He rolled with her, throwing her back on the bad, his weight over her, stroking her with his had, kissing her still, never breaking contact. He guided himself between her legs, waiting, holding, just letting himself brush against her. She gasped, staring up at him, her eyes wide with lust and passion and desire, and he nodded, dark brown eyes meeting gray, and he leaned forward, until they touched, joined, and the shock of the moment, of the contact, was enough to rip groans of desire from both of them.

Gabriel let his weight fall forward now, toward her, plunging deep inside her, as her body stiffened, hands arched, fingers pressing hard into his back, running up and down, as she struggled to hold on. He began to slowly move in and out, and her hips thrust forward as his retreated, moving in synch and rhythm, in and out, in and out, over and over again. Her gasps became shorter, sharper, as they began to build together, waves of passion and desire and fulfillment washing over the two of them, moving in unison, together, now and forever, their gaze never breaking, never wavering.

Her legs stiffened, her hands became claws, scratching, digging into his back, as the waves built to a crescendo, and they both succumbed to it, together, as one, and as the wave continued to build, as it crested, and he climaxed into her, her own climax hit her, her back arched, head thrown back, and she screamed, a feral scream of pleasure and awakening and joy, and they continued to move together, riding the current of their own passion, moving as one, slower and slower, as the waves receded into currents, and then into the still waters of completion. Gabriel leaned down, kissing her again, this time gently, slowly, her own lips responding, embracing not in torrid passion, but in quiet, still gentility, both of them laying quietly, in the soft deep moment.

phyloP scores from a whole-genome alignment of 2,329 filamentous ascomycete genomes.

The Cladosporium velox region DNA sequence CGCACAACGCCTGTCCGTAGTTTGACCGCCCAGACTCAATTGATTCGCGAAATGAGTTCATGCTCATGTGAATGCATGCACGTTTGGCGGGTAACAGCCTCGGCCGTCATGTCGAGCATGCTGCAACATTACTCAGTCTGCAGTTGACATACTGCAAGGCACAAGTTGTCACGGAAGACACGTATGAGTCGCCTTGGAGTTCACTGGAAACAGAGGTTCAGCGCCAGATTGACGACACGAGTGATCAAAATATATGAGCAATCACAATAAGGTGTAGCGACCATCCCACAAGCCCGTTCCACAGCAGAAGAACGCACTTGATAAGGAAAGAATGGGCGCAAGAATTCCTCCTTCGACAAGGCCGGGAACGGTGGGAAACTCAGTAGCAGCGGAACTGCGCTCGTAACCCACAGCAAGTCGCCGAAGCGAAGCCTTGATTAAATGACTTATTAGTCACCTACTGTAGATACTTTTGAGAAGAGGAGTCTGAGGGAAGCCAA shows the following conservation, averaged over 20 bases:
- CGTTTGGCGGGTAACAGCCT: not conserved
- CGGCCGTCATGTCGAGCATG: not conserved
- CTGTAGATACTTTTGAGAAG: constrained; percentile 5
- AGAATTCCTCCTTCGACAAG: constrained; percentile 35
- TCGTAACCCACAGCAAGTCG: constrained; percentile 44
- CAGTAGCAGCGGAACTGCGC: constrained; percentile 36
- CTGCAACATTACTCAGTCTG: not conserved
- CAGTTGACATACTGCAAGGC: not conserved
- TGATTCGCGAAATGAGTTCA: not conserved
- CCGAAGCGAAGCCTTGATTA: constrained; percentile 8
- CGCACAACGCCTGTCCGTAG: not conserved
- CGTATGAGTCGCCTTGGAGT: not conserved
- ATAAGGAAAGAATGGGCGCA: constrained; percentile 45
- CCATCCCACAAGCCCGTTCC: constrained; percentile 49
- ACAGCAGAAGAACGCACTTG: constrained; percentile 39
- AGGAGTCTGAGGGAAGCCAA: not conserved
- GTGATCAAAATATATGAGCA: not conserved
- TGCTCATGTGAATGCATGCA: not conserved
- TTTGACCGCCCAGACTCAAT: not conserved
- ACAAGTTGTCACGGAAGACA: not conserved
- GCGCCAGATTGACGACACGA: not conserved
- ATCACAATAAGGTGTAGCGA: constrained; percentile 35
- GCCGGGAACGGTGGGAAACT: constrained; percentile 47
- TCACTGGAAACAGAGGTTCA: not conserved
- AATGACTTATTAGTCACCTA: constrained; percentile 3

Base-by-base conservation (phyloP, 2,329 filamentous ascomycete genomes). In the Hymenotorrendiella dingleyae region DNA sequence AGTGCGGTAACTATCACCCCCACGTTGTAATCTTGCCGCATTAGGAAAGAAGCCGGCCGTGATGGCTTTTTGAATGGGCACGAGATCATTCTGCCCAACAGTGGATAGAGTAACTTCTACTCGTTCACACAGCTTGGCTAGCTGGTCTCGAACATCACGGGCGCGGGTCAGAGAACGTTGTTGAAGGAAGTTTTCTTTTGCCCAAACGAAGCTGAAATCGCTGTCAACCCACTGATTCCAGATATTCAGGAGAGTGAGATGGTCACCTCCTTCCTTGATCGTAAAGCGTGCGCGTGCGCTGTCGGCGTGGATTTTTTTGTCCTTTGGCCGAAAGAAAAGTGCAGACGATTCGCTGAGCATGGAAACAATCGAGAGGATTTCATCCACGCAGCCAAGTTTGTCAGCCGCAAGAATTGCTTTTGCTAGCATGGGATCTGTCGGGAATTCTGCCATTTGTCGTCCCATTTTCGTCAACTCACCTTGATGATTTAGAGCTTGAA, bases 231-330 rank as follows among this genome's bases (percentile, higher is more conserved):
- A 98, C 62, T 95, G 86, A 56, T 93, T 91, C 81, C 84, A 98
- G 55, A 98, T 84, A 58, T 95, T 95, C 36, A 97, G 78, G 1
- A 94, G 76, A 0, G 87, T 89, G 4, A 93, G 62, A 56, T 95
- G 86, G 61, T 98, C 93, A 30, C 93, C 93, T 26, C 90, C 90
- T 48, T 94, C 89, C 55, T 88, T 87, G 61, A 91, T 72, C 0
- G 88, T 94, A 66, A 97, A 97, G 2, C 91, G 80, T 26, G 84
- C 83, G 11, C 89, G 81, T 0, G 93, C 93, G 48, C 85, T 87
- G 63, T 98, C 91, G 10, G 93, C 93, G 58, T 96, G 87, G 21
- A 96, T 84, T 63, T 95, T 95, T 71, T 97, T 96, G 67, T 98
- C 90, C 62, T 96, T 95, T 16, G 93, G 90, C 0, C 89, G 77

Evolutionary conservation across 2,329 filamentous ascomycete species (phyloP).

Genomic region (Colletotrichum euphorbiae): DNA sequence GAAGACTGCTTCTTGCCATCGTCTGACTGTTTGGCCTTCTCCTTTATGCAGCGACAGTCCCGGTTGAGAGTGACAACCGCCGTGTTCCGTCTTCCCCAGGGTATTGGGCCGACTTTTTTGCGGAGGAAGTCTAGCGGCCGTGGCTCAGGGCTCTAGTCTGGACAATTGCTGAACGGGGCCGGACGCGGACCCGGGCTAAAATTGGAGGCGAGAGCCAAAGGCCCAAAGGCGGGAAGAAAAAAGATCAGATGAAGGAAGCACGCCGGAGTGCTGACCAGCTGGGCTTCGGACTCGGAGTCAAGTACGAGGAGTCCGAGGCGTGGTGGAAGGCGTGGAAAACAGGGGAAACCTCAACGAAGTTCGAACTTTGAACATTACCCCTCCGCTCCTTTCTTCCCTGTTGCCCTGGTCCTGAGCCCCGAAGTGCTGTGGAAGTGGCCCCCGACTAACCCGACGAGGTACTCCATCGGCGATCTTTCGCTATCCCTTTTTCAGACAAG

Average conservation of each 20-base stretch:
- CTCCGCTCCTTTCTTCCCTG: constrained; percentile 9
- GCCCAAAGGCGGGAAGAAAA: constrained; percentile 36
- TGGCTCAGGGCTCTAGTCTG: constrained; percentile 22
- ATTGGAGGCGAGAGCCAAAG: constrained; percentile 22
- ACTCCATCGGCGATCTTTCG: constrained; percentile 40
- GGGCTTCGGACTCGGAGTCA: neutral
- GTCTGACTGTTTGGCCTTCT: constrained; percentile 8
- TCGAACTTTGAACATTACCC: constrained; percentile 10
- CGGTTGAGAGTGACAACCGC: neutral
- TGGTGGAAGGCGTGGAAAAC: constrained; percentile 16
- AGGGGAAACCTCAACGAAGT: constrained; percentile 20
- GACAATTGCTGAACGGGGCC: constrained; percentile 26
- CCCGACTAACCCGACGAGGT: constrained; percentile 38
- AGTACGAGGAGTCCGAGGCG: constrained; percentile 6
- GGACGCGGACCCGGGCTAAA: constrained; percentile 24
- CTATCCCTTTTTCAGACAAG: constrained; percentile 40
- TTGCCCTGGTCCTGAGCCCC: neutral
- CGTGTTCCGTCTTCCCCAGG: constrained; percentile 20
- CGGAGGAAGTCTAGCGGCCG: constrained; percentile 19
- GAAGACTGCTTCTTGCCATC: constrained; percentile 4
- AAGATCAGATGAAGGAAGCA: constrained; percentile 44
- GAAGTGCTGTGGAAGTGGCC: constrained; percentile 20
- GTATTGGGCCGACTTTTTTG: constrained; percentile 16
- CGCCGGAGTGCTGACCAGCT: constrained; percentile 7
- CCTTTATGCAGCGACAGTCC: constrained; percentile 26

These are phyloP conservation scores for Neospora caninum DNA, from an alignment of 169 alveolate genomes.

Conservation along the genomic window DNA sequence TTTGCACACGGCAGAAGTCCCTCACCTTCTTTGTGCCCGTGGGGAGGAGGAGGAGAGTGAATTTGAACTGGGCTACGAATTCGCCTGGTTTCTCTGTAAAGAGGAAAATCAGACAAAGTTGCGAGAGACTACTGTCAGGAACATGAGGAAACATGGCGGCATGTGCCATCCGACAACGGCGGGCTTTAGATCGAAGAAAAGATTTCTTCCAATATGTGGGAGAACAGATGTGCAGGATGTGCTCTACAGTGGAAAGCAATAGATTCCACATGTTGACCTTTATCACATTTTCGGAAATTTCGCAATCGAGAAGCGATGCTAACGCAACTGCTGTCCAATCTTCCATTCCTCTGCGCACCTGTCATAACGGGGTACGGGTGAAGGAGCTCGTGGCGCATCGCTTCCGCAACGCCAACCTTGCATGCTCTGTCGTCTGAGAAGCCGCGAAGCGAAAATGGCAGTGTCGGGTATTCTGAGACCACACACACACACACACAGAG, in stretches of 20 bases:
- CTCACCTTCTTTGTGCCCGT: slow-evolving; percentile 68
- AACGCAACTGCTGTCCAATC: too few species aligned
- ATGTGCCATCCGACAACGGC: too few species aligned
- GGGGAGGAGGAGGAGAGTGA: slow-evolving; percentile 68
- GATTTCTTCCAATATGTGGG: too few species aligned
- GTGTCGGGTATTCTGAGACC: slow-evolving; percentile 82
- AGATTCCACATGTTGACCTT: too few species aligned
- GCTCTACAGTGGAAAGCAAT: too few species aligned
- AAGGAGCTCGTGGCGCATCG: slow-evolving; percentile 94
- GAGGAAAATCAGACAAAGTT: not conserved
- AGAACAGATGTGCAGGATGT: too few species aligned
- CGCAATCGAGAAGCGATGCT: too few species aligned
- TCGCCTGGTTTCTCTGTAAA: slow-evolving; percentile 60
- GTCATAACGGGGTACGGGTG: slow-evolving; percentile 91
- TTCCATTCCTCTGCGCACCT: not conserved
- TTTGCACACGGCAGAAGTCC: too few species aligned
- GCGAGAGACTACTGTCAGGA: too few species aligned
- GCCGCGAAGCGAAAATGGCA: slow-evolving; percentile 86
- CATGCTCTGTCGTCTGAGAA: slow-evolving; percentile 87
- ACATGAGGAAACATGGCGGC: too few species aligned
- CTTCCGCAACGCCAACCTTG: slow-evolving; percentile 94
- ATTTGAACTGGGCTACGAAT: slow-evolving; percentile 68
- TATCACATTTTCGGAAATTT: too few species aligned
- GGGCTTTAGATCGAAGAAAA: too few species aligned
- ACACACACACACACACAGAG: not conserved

Presently, the town clock rousted Gabriel; the tenebrous tones counting towards the devil's hour, and he knew his time was done. She watched him silently as he dressed, one hand holding her blankets over her breasts, her eyes still bright, but somehow, different, sad. Gabriel finished his chore, and sat on the edge of the bed, stroking her hair, looking at her.

His question went asked, silently, in his eyes. The answer came, not silently, but in a lilting, clear voice, a voice as quiet and still as the snow falling on the battlefield.

"Joyeux Noël, Monsieur," she said quietly, kissing him on the cheek. Her hands found his, and she dropped her locket into them, closing his fingers over it, closing her hand over his. "Dieu soit avec vous."

Gabriel nodded. He rose, and walked to the door of her cottage, before stopping, turning towards her as he slung his rifle once again over his shoulder. He looked at her again, as if his eyes were taking a snapshot of the moment, drinking in her blonde hair, now delightfully askew and wild, her gray eyes, the heart shape of her face. "Merry Christmas," he said, before turning toward the door again.

Then the devil's clock struck midnight
And the skies lit up again
And the battlefield where heaven stood
Was blown to hell again

Gabriel held the locket in his hand, fingers toying with it, as the artillery rained down on the stretch of wasted death between the German and English trenches, as the harsh braking staccato of machine gun fire and the high, individual cracking reports of rifle fire mixed with the yells and the screams and the noises of death once again. Bombs burst over the battlefield, and exploded in the mud, dirt and ice and blood blossomed and flew through the air. All along the line, men rushed to the firing steps, checking for one last time, their rifles, their sidearms, saying quiet prayers, looking at photos or letters from loved ones. Gabriel glanced to his left, saw Little and Grady, both of them looking back, sad, wistful expressions in their eyes. Little tucked one of his playing cards, the queen of hearts, into his belt, and favored Gabriel with a pained half smile, before once again turning his attention toward the front of the trench, the man in front of him already up on the firing steps.